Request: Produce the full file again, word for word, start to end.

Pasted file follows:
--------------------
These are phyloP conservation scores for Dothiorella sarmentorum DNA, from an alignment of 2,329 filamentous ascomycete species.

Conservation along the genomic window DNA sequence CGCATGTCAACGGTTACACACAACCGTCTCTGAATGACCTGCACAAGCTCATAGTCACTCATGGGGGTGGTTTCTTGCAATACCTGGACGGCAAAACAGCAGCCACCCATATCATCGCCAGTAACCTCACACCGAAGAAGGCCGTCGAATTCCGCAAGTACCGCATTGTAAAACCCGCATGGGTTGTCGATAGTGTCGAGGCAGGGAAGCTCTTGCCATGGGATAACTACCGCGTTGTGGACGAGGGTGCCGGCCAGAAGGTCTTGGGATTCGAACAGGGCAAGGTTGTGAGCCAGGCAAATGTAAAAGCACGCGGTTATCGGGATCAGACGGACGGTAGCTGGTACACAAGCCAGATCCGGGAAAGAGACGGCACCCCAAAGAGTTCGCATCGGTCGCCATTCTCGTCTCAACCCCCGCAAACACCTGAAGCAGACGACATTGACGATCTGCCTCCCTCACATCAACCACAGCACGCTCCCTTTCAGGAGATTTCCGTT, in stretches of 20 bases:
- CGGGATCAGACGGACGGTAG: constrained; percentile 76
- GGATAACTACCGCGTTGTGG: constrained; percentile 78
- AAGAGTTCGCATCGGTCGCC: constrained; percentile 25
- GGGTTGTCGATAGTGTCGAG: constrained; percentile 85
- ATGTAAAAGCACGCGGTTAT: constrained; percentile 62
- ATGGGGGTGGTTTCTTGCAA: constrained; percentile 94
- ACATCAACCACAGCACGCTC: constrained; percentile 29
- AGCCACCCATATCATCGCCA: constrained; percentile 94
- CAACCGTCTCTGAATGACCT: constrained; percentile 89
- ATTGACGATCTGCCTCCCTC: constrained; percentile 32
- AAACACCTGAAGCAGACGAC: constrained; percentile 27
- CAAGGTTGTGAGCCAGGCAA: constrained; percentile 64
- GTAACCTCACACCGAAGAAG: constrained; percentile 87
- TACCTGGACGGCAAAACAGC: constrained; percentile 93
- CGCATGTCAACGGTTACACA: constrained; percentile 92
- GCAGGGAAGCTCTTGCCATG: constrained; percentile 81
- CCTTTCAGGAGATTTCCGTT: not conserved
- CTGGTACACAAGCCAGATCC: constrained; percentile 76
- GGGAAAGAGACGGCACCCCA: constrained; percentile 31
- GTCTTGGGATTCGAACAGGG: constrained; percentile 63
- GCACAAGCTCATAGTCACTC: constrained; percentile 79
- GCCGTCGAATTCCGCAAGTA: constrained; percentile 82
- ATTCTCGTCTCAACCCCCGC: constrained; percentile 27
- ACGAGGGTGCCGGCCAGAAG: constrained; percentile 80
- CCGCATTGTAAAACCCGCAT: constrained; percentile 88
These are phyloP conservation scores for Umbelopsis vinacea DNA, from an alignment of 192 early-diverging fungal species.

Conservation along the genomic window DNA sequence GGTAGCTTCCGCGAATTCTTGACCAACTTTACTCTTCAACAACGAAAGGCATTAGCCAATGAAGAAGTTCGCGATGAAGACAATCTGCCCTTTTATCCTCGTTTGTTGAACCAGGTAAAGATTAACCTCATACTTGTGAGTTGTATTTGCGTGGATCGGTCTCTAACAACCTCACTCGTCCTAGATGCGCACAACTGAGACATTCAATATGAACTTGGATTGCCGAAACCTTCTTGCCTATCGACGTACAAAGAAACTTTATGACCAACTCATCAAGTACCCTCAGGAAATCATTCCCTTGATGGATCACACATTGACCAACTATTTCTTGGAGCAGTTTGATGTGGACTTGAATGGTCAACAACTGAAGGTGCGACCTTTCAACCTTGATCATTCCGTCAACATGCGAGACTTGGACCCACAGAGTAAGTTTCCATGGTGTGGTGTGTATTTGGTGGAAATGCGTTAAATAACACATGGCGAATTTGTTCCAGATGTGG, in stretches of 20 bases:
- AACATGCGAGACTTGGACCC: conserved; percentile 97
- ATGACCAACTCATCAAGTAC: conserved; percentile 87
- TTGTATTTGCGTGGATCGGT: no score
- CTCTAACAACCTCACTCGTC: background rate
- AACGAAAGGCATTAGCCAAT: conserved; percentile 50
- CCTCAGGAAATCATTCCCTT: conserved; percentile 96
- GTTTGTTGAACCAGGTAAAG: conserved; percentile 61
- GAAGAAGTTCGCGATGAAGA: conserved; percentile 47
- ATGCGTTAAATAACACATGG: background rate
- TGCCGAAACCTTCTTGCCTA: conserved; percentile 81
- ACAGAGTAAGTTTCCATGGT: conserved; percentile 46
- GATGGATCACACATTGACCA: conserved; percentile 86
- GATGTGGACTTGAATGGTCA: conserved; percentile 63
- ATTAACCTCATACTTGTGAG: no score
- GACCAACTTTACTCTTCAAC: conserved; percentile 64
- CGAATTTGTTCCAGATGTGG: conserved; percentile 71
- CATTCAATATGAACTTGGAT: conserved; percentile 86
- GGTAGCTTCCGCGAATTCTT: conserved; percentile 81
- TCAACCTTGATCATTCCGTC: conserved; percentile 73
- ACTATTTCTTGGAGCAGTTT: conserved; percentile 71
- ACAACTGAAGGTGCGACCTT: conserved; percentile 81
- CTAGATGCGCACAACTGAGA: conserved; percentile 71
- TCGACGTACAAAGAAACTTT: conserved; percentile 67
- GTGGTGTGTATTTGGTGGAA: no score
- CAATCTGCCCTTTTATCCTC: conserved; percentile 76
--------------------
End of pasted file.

These are phyloP conservation scores for Dothiorella sarmentorum DNA, from an alignment of 2,329 filamentous ascomycete species.

Conservation along the genomic window DNA sequence CGCATGTCAACGGTTACACACAACCGTCTCTGAATGACCTGCACAAGCTCATAGTCACTCATGGGGGTGGTTTCTTGCAATACCTGGACGGCAAAACAGCAGCCACCCATATCATCGCCAGTAACCTCACACCGAAGAAGGCCGTCGAATTCCGCAAGTACCGCATTGTAAAACCCGCATGGGTTGTCGATAGTGTCGAGGCAGGGAAGCTCTTGCCATGGGATAACTACCGCGTTGTGGACGAGGGTGCCGGCCAGAAGGTCTTGGGATTCGAACAGGGCAAGGTTGTGAGCCAGGCAAATGTAAAAGCACGCGGTTATCGGGATCAGACGGACGGTAGCTGGTACACAAGCCAGATCCGGGAAAGAGACGGCACCCCAAAGAGTTCGCATCGGTCGCCATTCTCGTCTCAACCCCCGCAAACACCTGAAGCAGACGACATTGACGATCTGCCTCCCTCACATCAACCACAGCACGCTCCCTTTCAGGAGATTTCCGTT, in stretches of 20 bases:
- CGGGATCAGACGGACGGTAG: constrained; percentile 76
- GGATAACTACCGCGTTGTGG: constrained; percentile 78
- AAGAGTTCGCATCGGTCGCC: constrained; percentile 25
- GGGTTGTCGATAGTGTCGAG: constrained; percentile 85
- ATGTAAAAGCACGCGGTTAT: constrained; percentile 62
- ATGGGGGTGGTTTCTTGCAA: constrained; percentile 94
- ACATCAACCACAGCACGCTC: constrained; percentile 29
- AGCCACCCATATCATCGCCA: constrained; percentile 94
- CAACCGTCTCTGAATGACCT: constrained; percentile 89
- ATTGACGATCTGCCTCCCTC: constrained; percentile 32
- AAACACCTGAAGCAGACGAC: constrained; percentile 27
- CAAGGTTGTGAGCCAGGCAA: constrained; percentile 64
- GTAACCTCACACCGAAGAAG: constrained; percentile 87
- TACCTGGACGGCAAAACAGC: constrained; percentile 93
- CGCATGTCAACGGTTACACA: constrained; percentile 92
- GCAGGGAAGCTCTTGCCATG: constrained; percentile 81
- CCTTTCAGGAGATTTCCGTT: not conserved
- CTGGTACACAAGCCAGATCC: constrained; percentile 76
- GGGAAAGAGACGGCACCCCA: constrained; percentile 31
- GTCTTGGGATTCGAACAGGG: constrained; percentile 63
- GCACAAGCTCATAGTCACTC: constrained; percentile 79
- GCCGTCGAATTCCGCAAGTA: constrained; percentile 82
- ATTCTCGTCTCAACCCCCGC: constrained; percentile 27
- ACGAGGGTGCCGGCCAGAAG: constrained; percentile 80
- CCGCATTGTAAAACCCGCAT: constrained; percentile 88
These are phyloP conservation scores for Umbelopsis vinacea DNA, from an alignment of 192 early-diverging fungal species.

Conservation along the genomic window DNA sequence GGTAGCTTCCGCGAATTCTTGACCAACTTTACTCTTCAACAACGAAAGGCATTAGCCAATGAAGAAGTTCGCGATGAAGACAATCTGCCCTTTTATCCTCGTTTGTTGAACCAGGTAAAGATTAACCTCATACTTGTGAGTTGTATTTGCGTGGATCGGTCTCTAACAACCTCACTCGTCCTAGATGCGCACAACTGAGACATTCAATATGAACTTGGATTGCCGAAACCTTCTTGCCTATCGACGTACAAAGAAACTTTATGACCAACTCATCAAGTACCCTCAGGAAATCATTCCCTTGATGGATCACACATTGACCAACTATTTCTTGGAGCAGTTTGATGTGGACTTGAATGGTCAACAACTGAAGGTGCGACCTTTCAACCTTGATCATTCCGTCAACATGCGAGACTTGGACCCACAGAGTAAGTTTCCATGGTGTGGTGTGTATTTGGTGGAAATGCGTTAAATAACACATGGCGAATTTGTTCCAGATGTGG, in stretches of 20 bases:
- AACATGCGAGACTTGGACCC: conserved; percentile 97
- ATGACCAACTCATCAAGTAC: conserved; percentile 87
- TTGTATTTGCGTGGATCGGT: no score
- CTCTAACAACCTCACTCGTC: background rate
- AACGAAAGGCATTAGCCAAT: conserved; percentile 50
- CCTCAGGAAATCATTCCCTT: conserved; percentile 96
- GTTTGTTGAACCAGGTAAAG: conserved; percentile 61
- GAAGAAGTTCGCGATGAAGA: conserved; percentile 47
- ATGCGTTAAATAACACATGG: background rate
- TGCCGAAACCTTCTTGCCTA: conserved; percentile 81
- ACAGAGTAAGTTTCCATGGT: conserved; percentile 46
- GATGGATCACACATTGACCA: conserved; percentile 86
- GATGTGGACTTGAATGGTCA: conserved; percentile 63
- ATTAACCTCATACTTGTGAG: no score
- GACCAACTTTACTCTTCAAC: conserved; percentile 64
- CGAATTTGTTCCAGATGTGG: conserved; percentile 71
- CATTCAATATGAACTTGGAT: conserved; percentile 86
- GGTAGCTTCCGCGAATTCTT: conserved; percentile 81
- TCAACCTTGATCATTCCGTC: conserved; percentile 73
- ACTATTTCTTGGAGCAGTTT: conserved; percentile 71
- ACAACTGAAGGTGCGACCTT: conserved; percentile 81
- CTAGATGCGCACAACTGAGA: conserved; percentile 71
- TCGACGTACAAAGAAACTTT: conserved; percentile 67
- GTGGTGTGTATTTGGTGGAA: no score
- CAATCTGCCCTTTTATCCTC: conserved; percentile 76